Archives

The devils I fall for…

Muriel2017

photo by Chandra

Lately I’ve been reading some wonderful poetry in blogs I follow and I’m thoroughly enjoying them. Since I’ve written some myself through the years, I decided to go back and read some of my own. This one made me chuckle.

 

 

 

cute

The devils I fall for

 

If the man is a cad

He’s bound to be charming

His false words will tumble

Like music from a fresh mountain stream

Right into my thirsty heart.

 

 

brokenheart

A broken heart

If the man is a scoundrel

I’ll find him delightful

My soul, trembling with desire,

Will hunger for him all the while

He is buttering up somebody else.

 

 

 

If the man is a rascal

loves

The good men, my dear, are not half as exciting

He’ll be clever and entertaining

Because the good men, my dear,

Are not half as exciting

As the devils I fall for.

 

 

 

“Isn’t it awful that good men aren’t half as interesting as the rascals?” Joan Tess Smith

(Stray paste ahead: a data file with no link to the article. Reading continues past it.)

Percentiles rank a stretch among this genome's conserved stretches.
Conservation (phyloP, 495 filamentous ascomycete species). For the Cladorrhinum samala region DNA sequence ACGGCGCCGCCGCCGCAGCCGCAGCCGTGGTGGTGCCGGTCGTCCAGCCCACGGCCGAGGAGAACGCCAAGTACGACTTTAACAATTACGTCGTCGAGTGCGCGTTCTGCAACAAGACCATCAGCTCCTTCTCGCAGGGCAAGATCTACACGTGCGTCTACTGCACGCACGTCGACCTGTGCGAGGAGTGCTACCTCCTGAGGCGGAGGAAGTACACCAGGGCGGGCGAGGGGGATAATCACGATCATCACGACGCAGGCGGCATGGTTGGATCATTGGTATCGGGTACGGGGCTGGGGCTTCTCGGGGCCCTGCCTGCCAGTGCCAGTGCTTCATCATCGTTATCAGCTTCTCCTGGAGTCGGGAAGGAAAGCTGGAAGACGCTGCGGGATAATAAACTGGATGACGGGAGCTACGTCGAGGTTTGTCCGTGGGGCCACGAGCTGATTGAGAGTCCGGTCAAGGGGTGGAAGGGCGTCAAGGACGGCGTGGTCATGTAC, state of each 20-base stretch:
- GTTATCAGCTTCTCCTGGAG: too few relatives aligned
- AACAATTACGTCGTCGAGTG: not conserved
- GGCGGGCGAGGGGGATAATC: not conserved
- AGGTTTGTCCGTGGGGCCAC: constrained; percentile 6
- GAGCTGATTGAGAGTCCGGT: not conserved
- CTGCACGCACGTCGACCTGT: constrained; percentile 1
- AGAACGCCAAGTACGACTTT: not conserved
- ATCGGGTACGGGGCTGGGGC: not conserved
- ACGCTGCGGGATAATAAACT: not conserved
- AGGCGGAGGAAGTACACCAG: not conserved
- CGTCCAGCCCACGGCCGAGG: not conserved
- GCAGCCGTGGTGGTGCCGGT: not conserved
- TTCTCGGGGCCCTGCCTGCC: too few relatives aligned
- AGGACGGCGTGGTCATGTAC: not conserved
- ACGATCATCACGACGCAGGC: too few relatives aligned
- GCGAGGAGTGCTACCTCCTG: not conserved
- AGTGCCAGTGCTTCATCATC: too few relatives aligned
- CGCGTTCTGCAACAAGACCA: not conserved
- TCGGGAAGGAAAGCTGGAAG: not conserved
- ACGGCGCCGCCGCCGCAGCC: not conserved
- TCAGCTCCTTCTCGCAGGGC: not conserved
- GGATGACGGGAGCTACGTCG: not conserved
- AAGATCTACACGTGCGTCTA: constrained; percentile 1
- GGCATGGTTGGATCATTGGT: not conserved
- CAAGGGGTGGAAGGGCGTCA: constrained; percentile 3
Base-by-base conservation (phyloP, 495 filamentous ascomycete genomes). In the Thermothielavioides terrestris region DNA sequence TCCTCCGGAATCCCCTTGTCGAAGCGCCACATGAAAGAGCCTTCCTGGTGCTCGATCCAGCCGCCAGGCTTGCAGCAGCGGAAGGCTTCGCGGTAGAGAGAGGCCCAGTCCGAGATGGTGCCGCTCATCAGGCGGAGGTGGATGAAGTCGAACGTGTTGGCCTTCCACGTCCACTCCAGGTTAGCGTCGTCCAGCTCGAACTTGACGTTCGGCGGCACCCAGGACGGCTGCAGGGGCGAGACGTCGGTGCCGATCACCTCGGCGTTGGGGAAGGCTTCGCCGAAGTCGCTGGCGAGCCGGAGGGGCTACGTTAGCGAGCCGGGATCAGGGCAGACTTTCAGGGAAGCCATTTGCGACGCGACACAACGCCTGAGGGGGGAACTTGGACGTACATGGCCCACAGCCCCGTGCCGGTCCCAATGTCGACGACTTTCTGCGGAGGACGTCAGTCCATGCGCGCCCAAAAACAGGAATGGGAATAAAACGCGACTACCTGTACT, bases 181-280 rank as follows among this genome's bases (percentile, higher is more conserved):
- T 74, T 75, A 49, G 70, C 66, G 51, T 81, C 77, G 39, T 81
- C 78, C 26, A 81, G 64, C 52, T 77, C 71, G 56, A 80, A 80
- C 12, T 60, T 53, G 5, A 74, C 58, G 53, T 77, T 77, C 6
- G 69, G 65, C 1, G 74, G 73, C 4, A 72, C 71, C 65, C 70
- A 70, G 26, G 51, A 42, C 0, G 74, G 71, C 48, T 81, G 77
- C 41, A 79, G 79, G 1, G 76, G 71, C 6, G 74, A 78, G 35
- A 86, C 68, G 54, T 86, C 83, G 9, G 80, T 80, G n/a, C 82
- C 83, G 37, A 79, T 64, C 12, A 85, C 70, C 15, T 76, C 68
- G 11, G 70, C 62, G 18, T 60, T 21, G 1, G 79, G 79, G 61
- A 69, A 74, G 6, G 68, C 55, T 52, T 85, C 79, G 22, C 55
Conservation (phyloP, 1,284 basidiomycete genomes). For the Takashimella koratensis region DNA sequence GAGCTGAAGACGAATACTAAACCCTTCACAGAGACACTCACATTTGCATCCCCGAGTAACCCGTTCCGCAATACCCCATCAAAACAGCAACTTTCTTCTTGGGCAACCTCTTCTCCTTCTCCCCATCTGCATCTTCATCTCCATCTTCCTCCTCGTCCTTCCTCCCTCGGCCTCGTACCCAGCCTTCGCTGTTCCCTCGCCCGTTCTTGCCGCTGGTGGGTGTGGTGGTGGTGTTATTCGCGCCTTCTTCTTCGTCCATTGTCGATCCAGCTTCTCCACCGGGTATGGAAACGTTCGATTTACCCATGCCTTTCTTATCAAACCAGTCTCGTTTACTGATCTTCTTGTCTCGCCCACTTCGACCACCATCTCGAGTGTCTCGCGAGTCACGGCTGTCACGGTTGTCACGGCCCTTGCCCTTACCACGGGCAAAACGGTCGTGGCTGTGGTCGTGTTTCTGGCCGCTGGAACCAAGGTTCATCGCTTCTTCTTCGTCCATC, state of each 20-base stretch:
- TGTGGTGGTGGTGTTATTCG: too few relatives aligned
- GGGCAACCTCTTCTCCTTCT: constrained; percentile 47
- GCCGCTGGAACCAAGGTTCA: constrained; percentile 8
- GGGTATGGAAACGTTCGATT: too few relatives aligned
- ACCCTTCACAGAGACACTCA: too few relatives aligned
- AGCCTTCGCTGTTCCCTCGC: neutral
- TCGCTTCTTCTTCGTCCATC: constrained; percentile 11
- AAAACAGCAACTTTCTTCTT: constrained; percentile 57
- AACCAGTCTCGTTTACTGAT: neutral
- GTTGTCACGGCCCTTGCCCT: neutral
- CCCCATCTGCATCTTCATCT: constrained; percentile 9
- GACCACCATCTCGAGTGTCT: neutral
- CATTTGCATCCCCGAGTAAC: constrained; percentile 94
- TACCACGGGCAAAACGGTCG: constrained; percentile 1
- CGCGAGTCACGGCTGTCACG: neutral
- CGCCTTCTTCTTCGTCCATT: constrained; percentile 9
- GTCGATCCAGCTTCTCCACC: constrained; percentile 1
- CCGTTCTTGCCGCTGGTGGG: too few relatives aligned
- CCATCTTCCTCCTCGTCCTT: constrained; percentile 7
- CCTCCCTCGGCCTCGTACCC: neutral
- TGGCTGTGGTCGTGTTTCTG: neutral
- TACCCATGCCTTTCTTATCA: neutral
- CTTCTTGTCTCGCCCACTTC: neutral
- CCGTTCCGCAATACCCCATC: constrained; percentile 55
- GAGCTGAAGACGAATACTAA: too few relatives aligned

(This was the quote which inspired the above poem long ago. Today I have no idea who Joan Tess Smith was. If I did know once upon a time, I don’t remember now. Can you help? Mr. Google doesn’t seem to know her.)

Advertisements

Stretching a dollar can save the environment

Muriel2017

photo by Chandra

My first mother-in-law liked to say she could stretch a dollar — and she could. After all, her generation lived through the Depression. Besides, before she left her native Poland as a young woman, her father was unable to meet his debts and officials came, locked up all their possessions, and hauled everything away. They were left destitute — she never forgot that.

 

I could easily please her by buying apples or tomatoes for her on sale — and telling her so. I was young. I was stupid. I thought she went too far.

 

 

kitchen curtains

She could work wonders with her sewing machine

An experienced seamstress, she worked wonders

tablecloth

A tablecloth with burns in it became kitchen curtains

with her sewing machine. When her adult sons burned holes in her cloth tablecloth, she cut them down to make kitchen curtains. When the sun faded areas of the curtains, she cut them further and made handkerchiefs.

 

I was in charge of finding clothes for her to be buried in when she died. I was embarrassed when I had to tell the funeral home I couldn’t find any underwear without patches. They were clean. They were neatly repaired, but they were patched. Well, I already told you I was young and stupid. What difference could it possibly have made?